For an island nation with a total population of just over 376,000 inhabitants, Iceland has impressively positioned its local cinema internationally over the last decade. The latest in the country’s consistent output of acclaimed homegrown productions is the arresting historical drama “Godland,” the third feature from writer-director Hlynur Pálmason and Iceland’s current entry at the Oscars in the Best International Feature Film category. 

Pálmason’s most ambitious effort yet, “Godland” sees 19th century Danish priest Lucas (Elliott Crosset Hove) embark on a treacherous odyssey across Iceland’s vast and inhospitable terrain to oversee the construction of a Lutheran church. Throughout this gnarly excursion, the arrogant religious man, who drags along a photographic camera, will clash with Ragnar (Ingvar Sigurdsson), his rugged Icelandic guide far more attuned to nature’s indomitable power.

Since Iceland was still a colony of the Kingdom of Denmark at the time, the auteur extrapolates the men’s dueling relationship to explore the shared history between his homeland and the neighboring Scandinavian state, each of which has shaped him personally and artistically. 

As a student in Iceland during the 1990s, learning Danish at school was compulsory for the filmmaker. That’s not the case anymore; his children can now choose which foreign tongue they want to pursue. “When I was little, I had to learn it. For me it was a gift because I later on went to Denmark to study film,” Pálmason said. “But nobody there speaks Icelandic or understands a word. We are so few in Iceland. The language is precious. It’s fragile.”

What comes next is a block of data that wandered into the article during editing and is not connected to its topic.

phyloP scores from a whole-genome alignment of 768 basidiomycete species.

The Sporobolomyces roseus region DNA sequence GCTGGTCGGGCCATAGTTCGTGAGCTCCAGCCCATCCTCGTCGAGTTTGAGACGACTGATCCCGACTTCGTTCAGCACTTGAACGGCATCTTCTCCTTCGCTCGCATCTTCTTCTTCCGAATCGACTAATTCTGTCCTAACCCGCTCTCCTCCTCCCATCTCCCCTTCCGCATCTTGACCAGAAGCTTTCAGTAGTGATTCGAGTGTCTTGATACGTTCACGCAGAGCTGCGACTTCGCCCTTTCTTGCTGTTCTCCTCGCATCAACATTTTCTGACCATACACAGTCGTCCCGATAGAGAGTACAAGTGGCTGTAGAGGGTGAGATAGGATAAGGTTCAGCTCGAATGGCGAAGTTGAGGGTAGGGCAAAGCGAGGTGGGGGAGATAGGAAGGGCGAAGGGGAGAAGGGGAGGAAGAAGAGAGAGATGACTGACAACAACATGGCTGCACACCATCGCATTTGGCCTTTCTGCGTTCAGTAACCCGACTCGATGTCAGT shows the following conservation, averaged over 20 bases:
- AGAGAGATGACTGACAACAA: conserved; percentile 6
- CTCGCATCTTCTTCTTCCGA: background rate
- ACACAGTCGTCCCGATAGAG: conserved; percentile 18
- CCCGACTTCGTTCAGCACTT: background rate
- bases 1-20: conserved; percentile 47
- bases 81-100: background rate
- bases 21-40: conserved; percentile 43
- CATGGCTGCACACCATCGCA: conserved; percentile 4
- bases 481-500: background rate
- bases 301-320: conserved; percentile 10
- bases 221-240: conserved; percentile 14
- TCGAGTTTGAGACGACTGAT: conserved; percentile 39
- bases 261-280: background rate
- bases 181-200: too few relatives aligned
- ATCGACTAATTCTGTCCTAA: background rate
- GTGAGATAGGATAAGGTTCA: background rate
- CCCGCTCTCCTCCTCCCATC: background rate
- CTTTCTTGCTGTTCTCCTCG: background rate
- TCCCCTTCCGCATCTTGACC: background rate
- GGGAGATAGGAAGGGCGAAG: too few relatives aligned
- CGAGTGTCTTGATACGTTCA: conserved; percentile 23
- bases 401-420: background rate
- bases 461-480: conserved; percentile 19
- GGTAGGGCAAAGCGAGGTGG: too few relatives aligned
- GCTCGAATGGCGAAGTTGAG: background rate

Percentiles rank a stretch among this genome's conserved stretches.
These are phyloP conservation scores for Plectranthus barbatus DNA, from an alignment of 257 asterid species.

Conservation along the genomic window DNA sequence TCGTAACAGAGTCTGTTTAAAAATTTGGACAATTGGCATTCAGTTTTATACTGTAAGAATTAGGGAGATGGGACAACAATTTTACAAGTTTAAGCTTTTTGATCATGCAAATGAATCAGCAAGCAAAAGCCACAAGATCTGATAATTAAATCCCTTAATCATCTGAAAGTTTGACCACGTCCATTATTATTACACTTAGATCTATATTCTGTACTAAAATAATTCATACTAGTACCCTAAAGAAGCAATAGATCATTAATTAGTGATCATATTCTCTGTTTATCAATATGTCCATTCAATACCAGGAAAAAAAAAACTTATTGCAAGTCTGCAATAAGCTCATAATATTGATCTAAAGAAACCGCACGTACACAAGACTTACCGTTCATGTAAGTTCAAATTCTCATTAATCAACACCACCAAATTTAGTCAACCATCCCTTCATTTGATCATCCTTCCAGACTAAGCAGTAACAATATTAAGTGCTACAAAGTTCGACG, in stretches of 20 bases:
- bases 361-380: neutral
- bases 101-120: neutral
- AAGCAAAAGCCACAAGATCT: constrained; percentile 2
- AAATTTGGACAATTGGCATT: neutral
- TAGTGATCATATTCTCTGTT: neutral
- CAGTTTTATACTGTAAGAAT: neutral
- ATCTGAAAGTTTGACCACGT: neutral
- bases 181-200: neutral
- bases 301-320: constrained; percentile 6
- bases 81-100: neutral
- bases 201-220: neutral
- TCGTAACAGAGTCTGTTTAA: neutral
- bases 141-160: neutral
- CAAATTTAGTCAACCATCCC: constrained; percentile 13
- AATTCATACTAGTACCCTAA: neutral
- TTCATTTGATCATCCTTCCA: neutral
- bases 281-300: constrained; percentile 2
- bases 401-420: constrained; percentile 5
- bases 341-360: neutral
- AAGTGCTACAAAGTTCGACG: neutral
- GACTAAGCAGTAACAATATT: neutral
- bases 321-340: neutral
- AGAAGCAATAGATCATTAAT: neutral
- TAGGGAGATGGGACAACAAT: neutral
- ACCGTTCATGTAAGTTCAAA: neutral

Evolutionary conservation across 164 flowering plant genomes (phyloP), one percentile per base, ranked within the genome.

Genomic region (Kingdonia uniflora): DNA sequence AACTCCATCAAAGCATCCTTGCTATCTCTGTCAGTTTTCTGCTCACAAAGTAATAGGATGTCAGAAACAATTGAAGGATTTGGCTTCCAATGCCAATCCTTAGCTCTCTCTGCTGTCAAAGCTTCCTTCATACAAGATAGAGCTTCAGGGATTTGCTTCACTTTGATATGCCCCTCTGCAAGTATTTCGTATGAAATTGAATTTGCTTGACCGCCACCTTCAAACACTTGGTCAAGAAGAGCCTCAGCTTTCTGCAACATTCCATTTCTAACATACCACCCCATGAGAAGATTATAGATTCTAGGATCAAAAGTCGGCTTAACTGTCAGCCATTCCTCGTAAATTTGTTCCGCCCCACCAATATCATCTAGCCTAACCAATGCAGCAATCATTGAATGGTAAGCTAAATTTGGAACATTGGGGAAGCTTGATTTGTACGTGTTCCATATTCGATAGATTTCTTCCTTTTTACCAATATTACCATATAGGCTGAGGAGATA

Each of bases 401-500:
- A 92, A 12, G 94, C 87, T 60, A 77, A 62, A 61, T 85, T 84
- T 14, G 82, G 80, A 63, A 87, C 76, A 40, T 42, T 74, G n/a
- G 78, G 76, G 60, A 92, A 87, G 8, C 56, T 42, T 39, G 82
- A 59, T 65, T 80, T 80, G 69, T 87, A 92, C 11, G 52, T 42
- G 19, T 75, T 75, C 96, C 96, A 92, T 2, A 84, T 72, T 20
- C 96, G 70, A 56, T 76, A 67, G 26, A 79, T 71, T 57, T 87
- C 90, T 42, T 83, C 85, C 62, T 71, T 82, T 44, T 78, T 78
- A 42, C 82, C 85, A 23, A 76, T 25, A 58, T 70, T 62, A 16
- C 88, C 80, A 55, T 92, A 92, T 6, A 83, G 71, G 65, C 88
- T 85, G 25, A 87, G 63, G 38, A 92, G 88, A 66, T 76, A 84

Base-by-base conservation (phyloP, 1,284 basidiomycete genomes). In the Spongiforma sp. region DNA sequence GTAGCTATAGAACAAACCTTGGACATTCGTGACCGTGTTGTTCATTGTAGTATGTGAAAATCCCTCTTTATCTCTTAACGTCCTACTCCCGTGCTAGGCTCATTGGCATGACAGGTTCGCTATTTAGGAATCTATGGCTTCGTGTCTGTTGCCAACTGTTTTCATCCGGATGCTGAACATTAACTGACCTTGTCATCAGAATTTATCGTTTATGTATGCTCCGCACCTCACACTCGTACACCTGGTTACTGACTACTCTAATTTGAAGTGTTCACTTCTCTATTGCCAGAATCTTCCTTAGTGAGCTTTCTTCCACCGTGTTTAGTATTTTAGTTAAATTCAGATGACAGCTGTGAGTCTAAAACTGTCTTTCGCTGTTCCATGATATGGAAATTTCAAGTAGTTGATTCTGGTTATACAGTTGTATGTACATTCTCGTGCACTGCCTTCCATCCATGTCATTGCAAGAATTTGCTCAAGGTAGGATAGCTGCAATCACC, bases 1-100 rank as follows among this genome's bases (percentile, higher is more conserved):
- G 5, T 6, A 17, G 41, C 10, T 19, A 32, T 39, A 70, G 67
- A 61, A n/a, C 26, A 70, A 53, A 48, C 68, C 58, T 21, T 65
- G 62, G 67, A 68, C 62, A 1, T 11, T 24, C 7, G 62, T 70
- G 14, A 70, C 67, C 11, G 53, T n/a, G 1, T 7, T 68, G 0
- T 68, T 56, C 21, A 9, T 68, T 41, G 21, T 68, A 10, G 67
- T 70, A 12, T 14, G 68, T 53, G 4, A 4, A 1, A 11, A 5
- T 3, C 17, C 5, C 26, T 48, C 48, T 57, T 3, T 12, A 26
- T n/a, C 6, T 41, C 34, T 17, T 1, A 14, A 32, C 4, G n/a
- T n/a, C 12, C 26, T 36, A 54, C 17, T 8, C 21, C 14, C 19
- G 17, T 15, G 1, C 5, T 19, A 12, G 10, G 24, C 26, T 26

Based on the film’s opening title card, which explains that the story is inspired by the discovery of photos taken in Iceland in the 1800s, viewers may assume the events depicted in “Godland” actually occurred centuries in the past. But while Pálmason did an extensive investigation on the period, both the images and the people on screen are pure fiction. 

To get a sense of how seamen working on the boats that transported people back and forth between Iceland and Denmark then, he read plenty of traveling books. Details about their everyday activities — what they ate, where they slept, how they made coffee on a glacier — made the world more tangible for him before he started writing his own fictionalized account. Ultimately, however, seeking historical accuracy encumbered his process. 

“After a while of researching and reading a lot, I was becoming more and more stiff, and uncreative and the script was feeling more and more monotone, dialogue-heavy, religious, and a lot of things that I really didn’t want it to be,” said Pálmason.

Filmmaker Hlynur Pálmason

What ultimately convinced the filmmaker to continue on was the decision to have Lucas carry an early camera to document the trip. Pálmason was intrigued by the types of photos such a character would take and by the situations surrounding the moments when he would capture those images of landscapes and humans. “That idea gave the whole project a boost and it became much more desirable, but therefore also much more fictional,” he said.

There’s a visceral quality to how nature is portrayed in “Godland.” At once brutal and miraculous, its duality mimics the worst and most inspiring traits in human nature. Pálmason believes one timelapse in particular, focused on a death horse, illustrates this. 

“The form of a horse is beautiful, but when a horse dies, it also goes through a very brutal rotting phase where there are worms,” he explained. “But then the landscape around the horse gets nourished and then becomes luscious and green. There’s a lot of beauty in death and the whole film explores these opposites putting them up against each other.”